Cyber Security Institute

Monday, February 28, 2005

Spam Could Cost Businesses Worldwide $50 Billion

Spam will cost the world $50 billion in lost productivity and other expenses this year, according to a new report issued by Ferris Research.

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Costa Rica May Criminalize VoIP

The growing surge in international VoIP calls has caused the state-owned telecommunications monopoly in Costa Rica to propose legislation that could criminalize the use of Internet telephone calls.

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Cisco Jump-Starts Wi-Fi

Cisco Systems Inc. is moving ahead with plans to add Wi-Fi capabilities to its router and switch products.This summer the San Jose, Calif., networking company will introduce a WLAN (wireless LAN) radio module for its family of branch-office routers, said sources close to the company.

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Thursday, February 24, 2005

U.K. to issue public virus alerts

The British government has created a Web site with virus alerts and security advice for home PC users and small businesses.

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China Walks Out Of Wireless LAN Security Talks

China walked out of a wireless standards meeting this week, accusing the International Organization for Standardization of favoritism.

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Banks ordered to tell customers about breaches

Four federal finance agencies have issued rules that force banks to tell customers when their personal data has been exposed.

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Tuesday, February 22, 2005

Superficial Security

Too many organizations deploy security technologies because they feel they have to, yet they often leave them so poorly configured that they do more harm than good.

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Four passwords needed to foil hackers

Every computer user should have at least four different types of password to securely access websites and work systems, according to the Computing Technology Industry Association (CompTIA).

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You Are Your Worst Security Liability

While IT managers scramble to buy products to guard against external threats, they’re ignoring the enemy within: Their own errors in setting up network security.

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Spyware Has Become Corporate Scourge: Report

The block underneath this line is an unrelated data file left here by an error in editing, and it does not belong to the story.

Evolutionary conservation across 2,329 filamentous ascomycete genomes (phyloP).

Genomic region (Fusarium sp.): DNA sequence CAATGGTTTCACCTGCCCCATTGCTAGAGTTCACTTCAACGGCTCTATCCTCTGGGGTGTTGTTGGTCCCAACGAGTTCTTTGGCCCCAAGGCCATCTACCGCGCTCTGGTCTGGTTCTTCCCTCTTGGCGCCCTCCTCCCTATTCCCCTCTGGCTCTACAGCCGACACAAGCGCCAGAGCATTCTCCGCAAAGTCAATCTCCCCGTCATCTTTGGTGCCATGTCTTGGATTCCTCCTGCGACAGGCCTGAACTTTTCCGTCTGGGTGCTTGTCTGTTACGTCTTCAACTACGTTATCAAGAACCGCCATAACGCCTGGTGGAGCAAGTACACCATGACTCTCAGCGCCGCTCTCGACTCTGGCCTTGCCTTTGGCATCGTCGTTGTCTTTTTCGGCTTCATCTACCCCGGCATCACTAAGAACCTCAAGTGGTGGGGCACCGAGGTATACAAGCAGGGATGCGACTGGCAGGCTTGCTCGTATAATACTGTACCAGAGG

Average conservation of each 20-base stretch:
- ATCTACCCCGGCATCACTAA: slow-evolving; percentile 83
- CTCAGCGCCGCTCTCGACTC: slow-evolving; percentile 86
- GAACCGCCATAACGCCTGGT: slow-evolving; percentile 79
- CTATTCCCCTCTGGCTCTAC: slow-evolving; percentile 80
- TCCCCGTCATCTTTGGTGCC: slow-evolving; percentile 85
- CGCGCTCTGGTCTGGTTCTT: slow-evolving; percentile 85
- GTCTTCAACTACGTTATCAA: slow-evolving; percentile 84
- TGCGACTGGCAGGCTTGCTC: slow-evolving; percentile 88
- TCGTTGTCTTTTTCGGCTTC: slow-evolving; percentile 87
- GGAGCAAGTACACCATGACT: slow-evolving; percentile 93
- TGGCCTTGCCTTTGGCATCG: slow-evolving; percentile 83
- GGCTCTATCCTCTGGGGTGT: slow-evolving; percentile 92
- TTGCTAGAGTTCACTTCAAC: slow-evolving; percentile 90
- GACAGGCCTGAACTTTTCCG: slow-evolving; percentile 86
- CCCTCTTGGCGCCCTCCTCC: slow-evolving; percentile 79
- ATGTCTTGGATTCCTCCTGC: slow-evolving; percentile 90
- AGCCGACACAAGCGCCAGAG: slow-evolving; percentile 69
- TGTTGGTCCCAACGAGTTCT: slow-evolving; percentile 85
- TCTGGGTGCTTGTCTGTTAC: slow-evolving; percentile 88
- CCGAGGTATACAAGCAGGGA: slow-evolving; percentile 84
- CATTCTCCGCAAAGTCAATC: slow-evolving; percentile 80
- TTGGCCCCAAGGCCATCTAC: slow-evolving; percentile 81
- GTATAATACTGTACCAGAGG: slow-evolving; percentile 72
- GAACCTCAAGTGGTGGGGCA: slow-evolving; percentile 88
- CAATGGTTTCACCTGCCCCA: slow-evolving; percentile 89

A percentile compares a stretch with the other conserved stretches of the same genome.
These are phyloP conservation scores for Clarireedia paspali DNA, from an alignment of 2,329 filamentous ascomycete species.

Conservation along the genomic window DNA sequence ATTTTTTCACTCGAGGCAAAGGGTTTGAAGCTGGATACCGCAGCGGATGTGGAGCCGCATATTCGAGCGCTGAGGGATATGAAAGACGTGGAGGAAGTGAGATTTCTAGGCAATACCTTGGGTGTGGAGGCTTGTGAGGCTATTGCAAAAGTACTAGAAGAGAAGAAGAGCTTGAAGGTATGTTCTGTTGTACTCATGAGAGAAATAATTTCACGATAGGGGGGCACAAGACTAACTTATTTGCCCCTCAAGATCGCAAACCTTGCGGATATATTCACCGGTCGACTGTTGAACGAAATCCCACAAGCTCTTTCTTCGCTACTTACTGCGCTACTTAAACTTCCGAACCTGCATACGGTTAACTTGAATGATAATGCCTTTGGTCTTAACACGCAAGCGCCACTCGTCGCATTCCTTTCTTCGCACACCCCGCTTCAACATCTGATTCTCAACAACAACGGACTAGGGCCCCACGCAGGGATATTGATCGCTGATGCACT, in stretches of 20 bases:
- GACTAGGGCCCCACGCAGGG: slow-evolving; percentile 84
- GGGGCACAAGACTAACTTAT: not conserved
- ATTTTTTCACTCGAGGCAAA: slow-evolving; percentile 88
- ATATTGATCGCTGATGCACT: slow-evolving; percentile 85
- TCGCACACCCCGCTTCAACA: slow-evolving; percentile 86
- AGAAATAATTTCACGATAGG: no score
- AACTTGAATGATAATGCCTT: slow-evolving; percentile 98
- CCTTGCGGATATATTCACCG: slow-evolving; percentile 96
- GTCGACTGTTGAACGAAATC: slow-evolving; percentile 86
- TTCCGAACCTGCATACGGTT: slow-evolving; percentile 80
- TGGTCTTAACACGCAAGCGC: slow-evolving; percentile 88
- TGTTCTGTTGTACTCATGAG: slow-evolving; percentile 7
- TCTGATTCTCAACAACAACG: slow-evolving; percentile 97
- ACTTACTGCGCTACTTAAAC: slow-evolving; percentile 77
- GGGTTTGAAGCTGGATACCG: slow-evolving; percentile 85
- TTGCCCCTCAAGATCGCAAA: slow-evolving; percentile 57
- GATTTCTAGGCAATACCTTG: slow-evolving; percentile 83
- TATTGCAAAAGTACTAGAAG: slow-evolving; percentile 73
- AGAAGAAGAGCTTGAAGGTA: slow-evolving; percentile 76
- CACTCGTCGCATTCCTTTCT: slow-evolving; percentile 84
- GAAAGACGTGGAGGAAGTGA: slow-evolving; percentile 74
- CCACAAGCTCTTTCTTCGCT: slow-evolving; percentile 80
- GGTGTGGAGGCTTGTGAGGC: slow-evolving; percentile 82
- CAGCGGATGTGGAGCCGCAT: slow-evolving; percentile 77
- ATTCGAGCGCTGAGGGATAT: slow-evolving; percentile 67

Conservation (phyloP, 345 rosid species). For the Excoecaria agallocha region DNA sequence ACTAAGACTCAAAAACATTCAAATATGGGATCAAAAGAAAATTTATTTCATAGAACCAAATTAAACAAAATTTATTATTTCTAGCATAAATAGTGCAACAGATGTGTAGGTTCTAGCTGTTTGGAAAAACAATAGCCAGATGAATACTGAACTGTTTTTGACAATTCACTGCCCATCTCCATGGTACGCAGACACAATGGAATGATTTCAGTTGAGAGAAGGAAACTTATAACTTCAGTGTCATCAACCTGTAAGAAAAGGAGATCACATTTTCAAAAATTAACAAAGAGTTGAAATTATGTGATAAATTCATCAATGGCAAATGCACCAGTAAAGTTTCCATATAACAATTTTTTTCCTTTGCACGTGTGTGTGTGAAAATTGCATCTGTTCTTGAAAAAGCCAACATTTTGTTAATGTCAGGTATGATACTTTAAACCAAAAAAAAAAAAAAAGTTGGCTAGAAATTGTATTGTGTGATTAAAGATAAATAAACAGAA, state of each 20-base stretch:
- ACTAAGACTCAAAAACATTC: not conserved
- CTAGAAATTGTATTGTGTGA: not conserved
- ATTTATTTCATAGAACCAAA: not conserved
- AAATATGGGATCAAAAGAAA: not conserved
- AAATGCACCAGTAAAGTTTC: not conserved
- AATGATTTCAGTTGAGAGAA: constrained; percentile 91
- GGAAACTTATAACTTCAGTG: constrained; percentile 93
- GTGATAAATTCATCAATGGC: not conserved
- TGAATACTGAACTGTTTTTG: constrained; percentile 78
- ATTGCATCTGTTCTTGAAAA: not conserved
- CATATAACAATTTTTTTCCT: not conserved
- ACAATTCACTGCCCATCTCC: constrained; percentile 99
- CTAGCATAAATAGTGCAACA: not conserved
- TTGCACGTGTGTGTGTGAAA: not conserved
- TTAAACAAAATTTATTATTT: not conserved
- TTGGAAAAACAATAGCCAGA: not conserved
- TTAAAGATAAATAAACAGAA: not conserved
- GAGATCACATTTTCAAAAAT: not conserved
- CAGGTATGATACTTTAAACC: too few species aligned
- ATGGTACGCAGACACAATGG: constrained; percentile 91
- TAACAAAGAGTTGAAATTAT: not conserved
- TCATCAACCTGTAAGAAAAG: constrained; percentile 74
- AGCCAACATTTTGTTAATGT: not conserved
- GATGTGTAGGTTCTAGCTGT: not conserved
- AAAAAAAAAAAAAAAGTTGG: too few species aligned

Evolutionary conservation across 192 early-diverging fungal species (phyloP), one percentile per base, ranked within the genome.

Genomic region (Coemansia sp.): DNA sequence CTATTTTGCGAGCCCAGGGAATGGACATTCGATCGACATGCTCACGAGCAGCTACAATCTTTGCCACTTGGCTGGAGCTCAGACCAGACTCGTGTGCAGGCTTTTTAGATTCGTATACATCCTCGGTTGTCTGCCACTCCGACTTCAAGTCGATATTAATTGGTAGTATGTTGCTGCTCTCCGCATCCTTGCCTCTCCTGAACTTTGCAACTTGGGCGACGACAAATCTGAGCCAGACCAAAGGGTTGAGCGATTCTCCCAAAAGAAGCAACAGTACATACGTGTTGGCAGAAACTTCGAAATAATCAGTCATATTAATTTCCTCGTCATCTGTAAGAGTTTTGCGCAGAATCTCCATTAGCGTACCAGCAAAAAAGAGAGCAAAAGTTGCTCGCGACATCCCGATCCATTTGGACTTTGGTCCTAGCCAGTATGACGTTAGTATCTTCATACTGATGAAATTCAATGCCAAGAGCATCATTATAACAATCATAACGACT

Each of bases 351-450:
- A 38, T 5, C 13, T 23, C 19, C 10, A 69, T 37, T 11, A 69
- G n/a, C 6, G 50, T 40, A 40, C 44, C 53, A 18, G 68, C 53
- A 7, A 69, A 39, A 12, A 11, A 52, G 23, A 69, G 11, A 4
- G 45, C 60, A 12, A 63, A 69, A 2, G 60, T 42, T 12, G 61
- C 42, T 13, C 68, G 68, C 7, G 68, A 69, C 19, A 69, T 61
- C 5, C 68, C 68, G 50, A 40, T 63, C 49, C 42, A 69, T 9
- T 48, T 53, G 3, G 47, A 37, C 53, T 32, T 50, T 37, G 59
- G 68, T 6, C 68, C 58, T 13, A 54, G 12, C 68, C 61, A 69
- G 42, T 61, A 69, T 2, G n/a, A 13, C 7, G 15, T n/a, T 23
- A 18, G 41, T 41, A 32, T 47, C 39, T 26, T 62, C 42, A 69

Forrester says infection level will reach 25%; 65% of companies plan to invest in new and upgraded anti-spyware tools this year.

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Monday, February 21, 2005

New cyber security protocol for online banking, and more

A new security approach could improve safeguarding of credit card numbers, bank passwords and other sensitive information for those who surf the Internet using wireless connections, researchers told the annual meeting of the American Association for the Advancement of Science (AAAS)on Saturday.

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IT administrators told to get hacking

The best way for IT administrators to test their systems is by using hacking tools against them, according to a leading security specialist.

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Online dangers increase

Antivirus firm McAfee has released the results of its study into “virtual criminology”, identifying changing patterns of IT crime and weaknesses that criminal gangs can exploit.

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Saturday, February 19, 2005

PGP moving to stronger SHA Algorithm

PGP Corporation is planning to migrate to a more secure version of the Secure Hash Algorithm (SHA) in the upcoming releases of its PGP Desktop and PGP Universal encryption solutions.

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Friday, February 18, 2005

Security Is Growing As A Senior-Management Priority

A survey by the Business Software Alliance and Information Systems Security Association found that 44% of companies now consider security a senior-management priority, compared with 39% in 2003.

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Thursday, February 17, 2005